Preacher's son Willett in tour debut heaven

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The Independent Online

Lee Westwood has high hopes of going into the Masters with another win under his belt after starting his defence of the Andalucian Open with a seven-under-par 65 at Aloha yesterday. But two of Europe's youngsters – one of them the world's No 1 amateur playing his first Tour event – are chasing Westwood hard.

Sheffield's Danny Willett, the 20-year-old son of a clergyman, came in with a 66 after two eagles in the first seven holes of his debut, while 18-year-old Ulsterman Rory McIlroy, only six months into his professional career, showed his rich promise again with a 68 when the wind was much stronger after lunch.

Westwood did not register a bogey after deciding to fly back from America to defend the title and then return across the Atlantic for the Masters in two weeks' time. He began and finished with successful 18-foot putts and had five more birdies in between.

Course management was the key to his success, just as it will be at Augusta next month, and Westwood, looking to stretch his lead in the Ryder Cup points race, said: "I've always been pretty good at that. It's common sense really – but nobody ever said that everybody on the European Tour had common sense.

"I've got one eye on the Masters, but I didn't fancy another two-week stint in the States and nothing beats winning for confidence."

Westwood was back playing with his Ryder Cup partner Darren Clarke, but the Ulsterman mixed an eagle and three birdies with four bogeys and a double bogey. That added up to a one-over 73, and Clarke revealed afterwards that he was suffering from blisters on both feet caused by a new pair of shoes.

"Don't call me stupid because I know I'm stupid," he said. "I played like a part-time professional and part-time 10-handicapper."

Willett, joint second with Norwegian Jan-Are Larsen after the first round, has a plus-five handicap, is the reigning English champion, was a Walker Cup team-mate of McIlroy last September and his recent win in the Spanish Amateur took him top of the amateur world rankings.

An invitation to play this week's event quickly followed and he said: "I was quite nervous, but starting with a 25-foot eagle putt took a lot of the nerves out of the way. I proved to myself I can play a professional golf course and play well."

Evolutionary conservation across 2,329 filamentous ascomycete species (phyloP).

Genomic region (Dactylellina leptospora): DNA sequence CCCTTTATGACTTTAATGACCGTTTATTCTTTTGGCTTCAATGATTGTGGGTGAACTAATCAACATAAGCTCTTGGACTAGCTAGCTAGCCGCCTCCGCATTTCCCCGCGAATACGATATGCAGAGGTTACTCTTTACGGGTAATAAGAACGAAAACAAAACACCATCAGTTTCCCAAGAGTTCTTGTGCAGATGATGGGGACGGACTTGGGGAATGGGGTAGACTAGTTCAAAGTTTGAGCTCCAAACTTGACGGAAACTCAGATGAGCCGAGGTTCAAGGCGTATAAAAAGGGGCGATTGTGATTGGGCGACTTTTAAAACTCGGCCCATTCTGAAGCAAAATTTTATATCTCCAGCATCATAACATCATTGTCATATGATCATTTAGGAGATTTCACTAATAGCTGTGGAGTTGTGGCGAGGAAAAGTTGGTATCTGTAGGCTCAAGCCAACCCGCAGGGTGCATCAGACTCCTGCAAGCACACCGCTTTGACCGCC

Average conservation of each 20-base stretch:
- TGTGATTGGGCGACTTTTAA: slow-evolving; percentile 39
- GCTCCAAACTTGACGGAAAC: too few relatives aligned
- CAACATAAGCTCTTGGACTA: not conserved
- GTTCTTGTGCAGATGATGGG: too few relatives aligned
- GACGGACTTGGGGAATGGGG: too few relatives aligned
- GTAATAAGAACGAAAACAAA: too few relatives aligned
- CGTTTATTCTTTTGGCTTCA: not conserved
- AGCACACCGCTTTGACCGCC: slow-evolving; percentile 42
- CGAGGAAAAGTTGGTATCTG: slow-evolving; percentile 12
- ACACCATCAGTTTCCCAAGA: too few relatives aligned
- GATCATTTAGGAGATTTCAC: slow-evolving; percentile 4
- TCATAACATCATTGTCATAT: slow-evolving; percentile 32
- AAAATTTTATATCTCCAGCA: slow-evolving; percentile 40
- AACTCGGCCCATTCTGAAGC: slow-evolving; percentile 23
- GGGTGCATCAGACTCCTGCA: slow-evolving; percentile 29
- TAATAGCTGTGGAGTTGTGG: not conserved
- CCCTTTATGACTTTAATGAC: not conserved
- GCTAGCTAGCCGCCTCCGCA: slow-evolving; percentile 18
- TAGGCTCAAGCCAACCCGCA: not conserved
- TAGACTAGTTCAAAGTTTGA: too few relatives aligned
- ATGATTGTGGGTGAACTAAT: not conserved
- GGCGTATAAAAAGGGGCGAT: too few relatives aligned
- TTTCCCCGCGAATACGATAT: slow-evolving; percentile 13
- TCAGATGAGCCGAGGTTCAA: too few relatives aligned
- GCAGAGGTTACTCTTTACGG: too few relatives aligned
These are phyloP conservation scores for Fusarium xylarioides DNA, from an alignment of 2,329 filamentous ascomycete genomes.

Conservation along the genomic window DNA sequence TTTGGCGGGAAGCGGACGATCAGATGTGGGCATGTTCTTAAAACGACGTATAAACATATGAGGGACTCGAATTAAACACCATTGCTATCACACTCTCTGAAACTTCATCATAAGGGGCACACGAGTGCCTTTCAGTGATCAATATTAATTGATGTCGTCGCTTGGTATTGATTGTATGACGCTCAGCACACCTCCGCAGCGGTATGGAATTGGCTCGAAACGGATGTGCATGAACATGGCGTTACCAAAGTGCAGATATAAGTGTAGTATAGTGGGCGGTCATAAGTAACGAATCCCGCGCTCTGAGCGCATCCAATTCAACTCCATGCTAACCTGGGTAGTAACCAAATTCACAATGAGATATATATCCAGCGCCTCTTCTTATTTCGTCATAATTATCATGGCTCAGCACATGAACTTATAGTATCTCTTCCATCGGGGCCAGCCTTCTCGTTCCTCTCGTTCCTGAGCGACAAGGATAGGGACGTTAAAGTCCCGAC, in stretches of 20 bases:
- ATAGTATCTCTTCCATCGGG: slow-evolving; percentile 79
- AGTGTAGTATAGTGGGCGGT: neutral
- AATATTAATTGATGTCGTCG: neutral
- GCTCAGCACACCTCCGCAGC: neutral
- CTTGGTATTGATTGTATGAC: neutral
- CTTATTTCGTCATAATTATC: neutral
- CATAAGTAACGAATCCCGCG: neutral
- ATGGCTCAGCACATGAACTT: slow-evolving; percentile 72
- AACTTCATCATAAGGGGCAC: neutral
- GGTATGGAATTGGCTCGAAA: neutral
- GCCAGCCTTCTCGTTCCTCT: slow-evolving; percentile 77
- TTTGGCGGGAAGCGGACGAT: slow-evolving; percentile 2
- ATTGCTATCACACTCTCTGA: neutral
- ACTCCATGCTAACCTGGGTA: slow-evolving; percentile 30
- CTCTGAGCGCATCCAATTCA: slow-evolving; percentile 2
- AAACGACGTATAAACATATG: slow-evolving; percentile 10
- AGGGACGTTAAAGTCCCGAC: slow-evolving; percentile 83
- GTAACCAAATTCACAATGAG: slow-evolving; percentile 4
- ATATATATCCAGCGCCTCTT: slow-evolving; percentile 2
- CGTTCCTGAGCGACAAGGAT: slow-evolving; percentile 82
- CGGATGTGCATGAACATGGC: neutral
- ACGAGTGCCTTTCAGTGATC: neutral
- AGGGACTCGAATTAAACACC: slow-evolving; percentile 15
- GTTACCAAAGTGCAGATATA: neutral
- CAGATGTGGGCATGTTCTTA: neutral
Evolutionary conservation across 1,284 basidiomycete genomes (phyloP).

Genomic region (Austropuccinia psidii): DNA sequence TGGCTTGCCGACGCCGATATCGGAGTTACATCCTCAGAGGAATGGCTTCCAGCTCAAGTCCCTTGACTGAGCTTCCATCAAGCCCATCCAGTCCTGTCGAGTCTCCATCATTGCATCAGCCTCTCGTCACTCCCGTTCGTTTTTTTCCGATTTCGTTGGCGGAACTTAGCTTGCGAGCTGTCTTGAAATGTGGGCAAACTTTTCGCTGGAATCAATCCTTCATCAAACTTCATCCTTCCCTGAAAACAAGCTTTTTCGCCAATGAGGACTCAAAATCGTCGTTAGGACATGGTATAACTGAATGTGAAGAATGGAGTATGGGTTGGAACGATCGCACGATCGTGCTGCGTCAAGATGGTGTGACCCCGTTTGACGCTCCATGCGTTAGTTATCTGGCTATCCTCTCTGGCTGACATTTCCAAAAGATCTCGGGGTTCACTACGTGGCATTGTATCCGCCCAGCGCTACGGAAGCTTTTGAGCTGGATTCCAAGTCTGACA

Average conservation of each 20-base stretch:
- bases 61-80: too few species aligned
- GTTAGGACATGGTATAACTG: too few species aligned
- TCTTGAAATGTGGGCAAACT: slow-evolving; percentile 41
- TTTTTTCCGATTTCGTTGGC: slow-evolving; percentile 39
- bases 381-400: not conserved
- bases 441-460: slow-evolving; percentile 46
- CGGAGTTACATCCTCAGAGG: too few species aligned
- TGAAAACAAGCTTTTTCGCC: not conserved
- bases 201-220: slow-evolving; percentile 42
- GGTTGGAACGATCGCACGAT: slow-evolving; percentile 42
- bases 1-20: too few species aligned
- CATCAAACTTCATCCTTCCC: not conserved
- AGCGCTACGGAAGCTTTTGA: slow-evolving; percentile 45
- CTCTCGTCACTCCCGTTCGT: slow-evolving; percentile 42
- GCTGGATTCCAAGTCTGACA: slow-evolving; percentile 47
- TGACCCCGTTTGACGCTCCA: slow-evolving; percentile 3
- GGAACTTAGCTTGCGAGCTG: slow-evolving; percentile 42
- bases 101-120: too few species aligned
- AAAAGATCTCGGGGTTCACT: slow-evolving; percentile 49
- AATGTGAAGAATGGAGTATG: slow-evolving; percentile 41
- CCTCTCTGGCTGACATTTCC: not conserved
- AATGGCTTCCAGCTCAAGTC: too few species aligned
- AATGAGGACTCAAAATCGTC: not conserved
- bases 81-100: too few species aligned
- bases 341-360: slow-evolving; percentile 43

Almost a year ago in Portugal, the Spaniard Pablo Martin became the first amateur ever to win on the European Tour, so does Willett think he can emulate him? "I was joking about it before coming here. You never know – it's always in the back of your mind, but you can't think about it on the course," he said.

Willett has his fireman brother Matthew as his caddie and when asked if his father, a vicar at Christ Church in Hackenthorpe, South Yorkshire, ever carried his bag he replied: "He used to, but he stopped after telling me to hit through some trees. I took about 10."

His second eagle came on the 526-yard 16th courtesy of a four-iron to three feet, and he was alongside Westwood on seven-under par before pushing his final tee shot behind a tree to record a bogey.

McIlroy, whom Willett beat in the second round of the British Amateur last June, was happy to rediscover his form again after three successive missed cuts in Dubai, Malaysia and South Korea.

Olazabal shows promise after seven months out

It was a good day at the Andalucian Open for Jose Maria Olazabal on his return from seven months out battling rheumatic pains.

Concerned about his future at the end of last year, the double Masters champion returned a one-under 71 which he said was "better than I expected". The Spaniard has suffered rheumatism in his knee, shoulder and lower back, and when he had to postpone his planned January comeback, the prospect of an enforced retirement was looming.

However, a programme of anti-inflammatory treatment enabled him to request an invitation for this week's tournament.

He has ruled out attempting to qualify for the Ryder Cup as a player, and will be at Valhalla solely as Nick Faldo's vice-captain. "Faldo has nothing to worry about," he said recently. "From the neck up I'm still bright enough."

But he still has sights on next month's Masters, and a decent showing in Spain this weekend will be just the tonic he needs.